Sabich – The Ultimate Eggplant Sandwich (enthält Werbung)


Sabich? Say what?? Don’t worry, I didn’t know what a Sabich (pronounced with a hard „ch“) was until I had my first one in Tel Aviv in the beginning of the year accompanied by some other food bloggers and our hosts from Vibe Israel. This „veggie“ sandwich or filled pita, to be precise, is a traditional Iraqi Jewish dish eaten for breakfast but I would honestly eat this any time of the day and night. When I got the schedule of my food trip to Tel Aviv, I saw that I was going to have a very special sandwich on my last day there. Meh, didn’t really think much of it at that point except for a simple and unsuspecting „ah, cool!“. Little did I know that my own words will come slap me in the face later on like „girl, really, is that all you’re going to say?“. Because, as simple as this veggie sandwich may sound, in terms of flavor, it really is top notch!


Now after all the praising of this delish sandwich, you probably want to know what exactly makes it so special. It starts with the main ingredient which is fried (and in my recipe roasted) eggplant. Very popular in the Middle Eastern cuisine and as a Iranian-German girl, I have to say, with all due respect, eggplant is only good if it’s cooked extremely soft. One crucial thing to do is to salt the sliced eggplant, let it sit so lot’s of the moisture comes out, tthen tap it dry and then season it. You see, eggplant is kind of like a sponge with loooot’s of water stored inside of it. So when you salt the sliced eggplant and give it some rest, mositure comes out and after drying it off, the eggplant can absorb all the flavor you season it with. I decided to roast the eggplant slices instead of frying them because it’s much healthier and personally I prefer anything roasted over fried.

How to cook eggplant
How to cook eggplant

Second important ingredient is potato. Also sliced and fried but for my sabich, I roasted them with some za’atar, which is a North African and Middle Eastern spice blend with wild thyme, sumac, sesame, sometimes also koriander, fennel and nuts. Super flavorful and delicious. While in Israel we had freshly baked flatbread topped with olive oil and lot’s of za’atar on it on many occasions, but the first one we had was in Jerusalem. A bit messy but so worth it!

Ok, so we have the roasted eggplant and the za’atar spiced and roasted potatoes. Now we need a really good hummus and if you haven’t tried my hummus recipe, than you are seriously missing out!! Hop right over to start with the best hummus you’ll ever have ;-). Then we need a Middle Eastern style salad, which is just finely diced tomatoes, cucumber, (onions) and fresh herbs dressed with just simple lemon juice, olive oil and salt and pepper dressing, sliced red cababge for crunch, salty pickle slices and amba sauce, which is a Middle Eastern mango sauce similar to a chutney but it’s not sweet, it’s sour, salty and tastes pickled. A traditional sabich also has hard boiled eggs in it but I left them out because,… well, you know, vegan and stuff. Everything is topped off with a tahini sauce and schug, a Middle Eastern chili sauce made of cilantro, garlic, chili and other ingredients. It’s similar to a pesto or chimichurri but spicy.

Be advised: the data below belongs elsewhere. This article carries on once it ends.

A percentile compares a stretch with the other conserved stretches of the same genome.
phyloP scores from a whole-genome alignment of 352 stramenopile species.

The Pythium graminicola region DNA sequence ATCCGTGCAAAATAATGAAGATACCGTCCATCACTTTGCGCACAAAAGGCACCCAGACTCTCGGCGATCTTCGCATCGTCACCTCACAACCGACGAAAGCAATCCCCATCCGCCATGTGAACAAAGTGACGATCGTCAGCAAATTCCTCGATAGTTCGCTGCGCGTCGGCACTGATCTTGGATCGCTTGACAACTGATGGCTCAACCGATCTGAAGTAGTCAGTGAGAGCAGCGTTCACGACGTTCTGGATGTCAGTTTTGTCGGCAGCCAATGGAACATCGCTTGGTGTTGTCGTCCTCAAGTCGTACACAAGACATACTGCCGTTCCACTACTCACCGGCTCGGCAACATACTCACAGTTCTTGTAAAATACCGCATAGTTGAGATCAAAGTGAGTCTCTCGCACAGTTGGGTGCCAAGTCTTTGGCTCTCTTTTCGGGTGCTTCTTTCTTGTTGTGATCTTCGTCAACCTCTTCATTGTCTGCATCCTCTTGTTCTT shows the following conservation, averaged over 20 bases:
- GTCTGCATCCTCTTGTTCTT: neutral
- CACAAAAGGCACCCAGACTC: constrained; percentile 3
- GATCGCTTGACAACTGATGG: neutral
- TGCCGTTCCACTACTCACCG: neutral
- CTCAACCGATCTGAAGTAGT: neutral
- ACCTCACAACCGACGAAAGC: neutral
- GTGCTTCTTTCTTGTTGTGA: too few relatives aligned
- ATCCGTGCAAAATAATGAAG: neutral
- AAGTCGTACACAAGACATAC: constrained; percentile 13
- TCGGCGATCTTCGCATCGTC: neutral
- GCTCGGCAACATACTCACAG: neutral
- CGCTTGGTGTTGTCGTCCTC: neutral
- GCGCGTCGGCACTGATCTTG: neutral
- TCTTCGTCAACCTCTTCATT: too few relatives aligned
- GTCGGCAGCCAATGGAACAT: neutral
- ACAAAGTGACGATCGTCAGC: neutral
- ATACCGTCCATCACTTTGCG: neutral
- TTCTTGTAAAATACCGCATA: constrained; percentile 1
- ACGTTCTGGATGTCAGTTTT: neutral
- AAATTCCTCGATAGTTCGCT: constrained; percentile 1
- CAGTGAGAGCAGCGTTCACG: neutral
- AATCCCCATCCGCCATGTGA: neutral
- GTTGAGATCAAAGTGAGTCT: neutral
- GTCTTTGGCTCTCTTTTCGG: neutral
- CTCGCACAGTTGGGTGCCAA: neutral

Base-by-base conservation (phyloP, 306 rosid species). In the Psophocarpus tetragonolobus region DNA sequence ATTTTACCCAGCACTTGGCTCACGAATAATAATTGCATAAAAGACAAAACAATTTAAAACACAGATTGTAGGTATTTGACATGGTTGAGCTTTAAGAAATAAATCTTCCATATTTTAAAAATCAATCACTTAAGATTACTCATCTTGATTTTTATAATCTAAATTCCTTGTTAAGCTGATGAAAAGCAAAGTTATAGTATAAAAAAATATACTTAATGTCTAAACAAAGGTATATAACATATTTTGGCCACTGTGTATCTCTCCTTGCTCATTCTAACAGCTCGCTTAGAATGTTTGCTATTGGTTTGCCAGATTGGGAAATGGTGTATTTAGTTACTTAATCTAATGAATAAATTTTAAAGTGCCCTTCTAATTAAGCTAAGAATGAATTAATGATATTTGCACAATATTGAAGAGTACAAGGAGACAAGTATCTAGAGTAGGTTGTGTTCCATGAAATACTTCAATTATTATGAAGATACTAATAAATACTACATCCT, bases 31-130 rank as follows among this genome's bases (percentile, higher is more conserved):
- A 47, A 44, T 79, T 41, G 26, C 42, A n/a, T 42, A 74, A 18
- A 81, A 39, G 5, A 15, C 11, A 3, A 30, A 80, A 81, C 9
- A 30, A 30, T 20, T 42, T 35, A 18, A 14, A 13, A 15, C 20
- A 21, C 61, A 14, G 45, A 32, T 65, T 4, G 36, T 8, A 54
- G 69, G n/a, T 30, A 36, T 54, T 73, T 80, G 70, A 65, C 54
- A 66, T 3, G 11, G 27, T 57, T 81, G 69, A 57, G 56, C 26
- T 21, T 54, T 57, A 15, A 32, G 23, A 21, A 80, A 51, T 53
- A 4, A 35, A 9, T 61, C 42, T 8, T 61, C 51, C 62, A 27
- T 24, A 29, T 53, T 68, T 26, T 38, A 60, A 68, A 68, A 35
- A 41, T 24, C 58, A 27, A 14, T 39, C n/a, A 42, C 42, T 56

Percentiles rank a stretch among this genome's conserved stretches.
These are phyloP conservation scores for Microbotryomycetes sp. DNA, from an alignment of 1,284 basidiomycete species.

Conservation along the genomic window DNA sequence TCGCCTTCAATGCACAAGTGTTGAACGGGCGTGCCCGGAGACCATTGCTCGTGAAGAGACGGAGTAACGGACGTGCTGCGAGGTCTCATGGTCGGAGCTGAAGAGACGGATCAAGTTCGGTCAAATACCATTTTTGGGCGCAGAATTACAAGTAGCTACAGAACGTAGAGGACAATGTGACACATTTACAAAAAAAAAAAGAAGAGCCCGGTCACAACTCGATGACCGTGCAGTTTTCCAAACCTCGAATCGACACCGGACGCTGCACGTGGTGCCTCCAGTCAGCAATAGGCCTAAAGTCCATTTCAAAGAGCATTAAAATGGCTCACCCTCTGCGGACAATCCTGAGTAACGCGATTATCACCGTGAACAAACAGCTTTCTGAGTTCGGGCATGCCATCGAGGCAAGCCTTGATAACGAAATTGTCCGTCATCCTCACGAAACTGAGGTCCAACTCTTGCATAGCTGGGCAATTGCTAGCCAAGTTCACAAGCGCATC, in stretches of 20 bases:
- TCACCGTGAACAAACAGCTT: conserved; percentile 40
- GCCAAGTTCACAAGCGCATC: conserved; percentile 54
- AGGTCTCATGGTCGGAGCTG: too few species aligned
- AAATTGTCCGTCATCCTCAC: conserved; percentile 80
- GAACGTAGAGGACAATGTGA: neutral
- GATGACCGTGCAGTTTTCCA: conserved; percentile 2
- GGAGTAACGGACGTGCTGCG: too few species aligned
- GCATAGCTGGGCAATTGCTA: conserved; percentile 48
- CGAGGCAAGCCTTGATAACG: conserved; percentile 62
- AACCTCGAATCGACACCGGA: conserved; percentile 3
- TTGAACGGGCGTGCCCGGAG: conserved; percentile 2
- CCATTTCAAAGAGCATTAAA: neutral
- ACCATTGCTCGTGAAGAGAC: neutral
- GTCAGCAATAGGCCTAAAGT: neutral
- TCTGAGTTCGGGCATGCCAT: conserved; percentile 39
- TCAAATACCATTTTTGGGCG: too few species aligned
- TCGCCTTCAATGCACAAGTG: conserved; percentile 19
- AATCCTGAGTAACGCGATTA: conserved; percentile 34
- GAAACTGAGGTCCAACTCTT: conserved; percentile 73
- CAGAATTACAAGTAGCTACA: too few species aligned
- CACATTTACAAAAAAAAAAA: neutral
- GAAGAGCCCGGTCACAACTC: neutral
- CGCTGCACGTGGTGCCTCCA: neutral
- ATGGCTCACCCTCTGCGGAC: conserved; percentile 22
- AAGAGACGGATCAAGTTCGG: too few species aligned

It might sound like a lot of information right now, and please don’t be overwhelmed by it. All you have to do is prep a bit and you’re good to go. The eggplant and potatoes can be made the day before, as well as the hummus. So the day you want to make the sabich, you just make the salad, warm up the veggies and assemble. Easy peasy.

So let’s get to the recipe now…

What you need – serves 2-3

2-4 pita breads or any Middle Eastern flatbread

1 cup thinly sliced red or white cabbage

1/2 cup creamy hummus, tap here for my recipe

Salty pickles ( I used Iranian pickles because they are pickled in salt brine instead of vinegar)

Amba sauce  I found the one I used in an Arabic specialty shop

2 medium size eggplants (salted and wiped dry), salt, pepper, olive oil

2 large potatoes + 1-2 tsp za’atar spice, salt, pepperer, olive oil

for the salad:

2 large tomatoes finely diced

1/2 large English cucumber finely diced

50gr/ 1 cup chopped herbs (cilantro, parsley, mint)

Juice and zest of 1 organic lemon

2-3 tbps olive oil

2 tsp za’atar spice

Salt and pepper to taste

Optional toppings:

Tahini sauce (mix a few tbsp tahini with a few tbsp water, add the juice of 1/2 lemon or more if needed and season with salt, pepper and a little garlic powder)

Schug (Middle Eastern spicy pesto made with cilantro, garlic, chili,…)


  1. Start by making the hummus and roasting the eggplant and potatoes. In the meantime you can make the salad by simply chopping everything and dressing it with lemon juice, zest, olive oil and spices.
  2. Once everything is ready, just warm up the pita/ flatbread with the remaining heat of the oven for a couple of minutes, then add some hummus, amba sauce, layer in the eggplant and potato, top with crunchy cabbage, salad and pickles. Top it off with a quick tahini sauce and some schug, if desired. Enoy immediately!




Photography by Shabnam Rebo (images 1-9, 12, 13, 16, 17) and Amir Menahem (images 10, 11, 14, 15)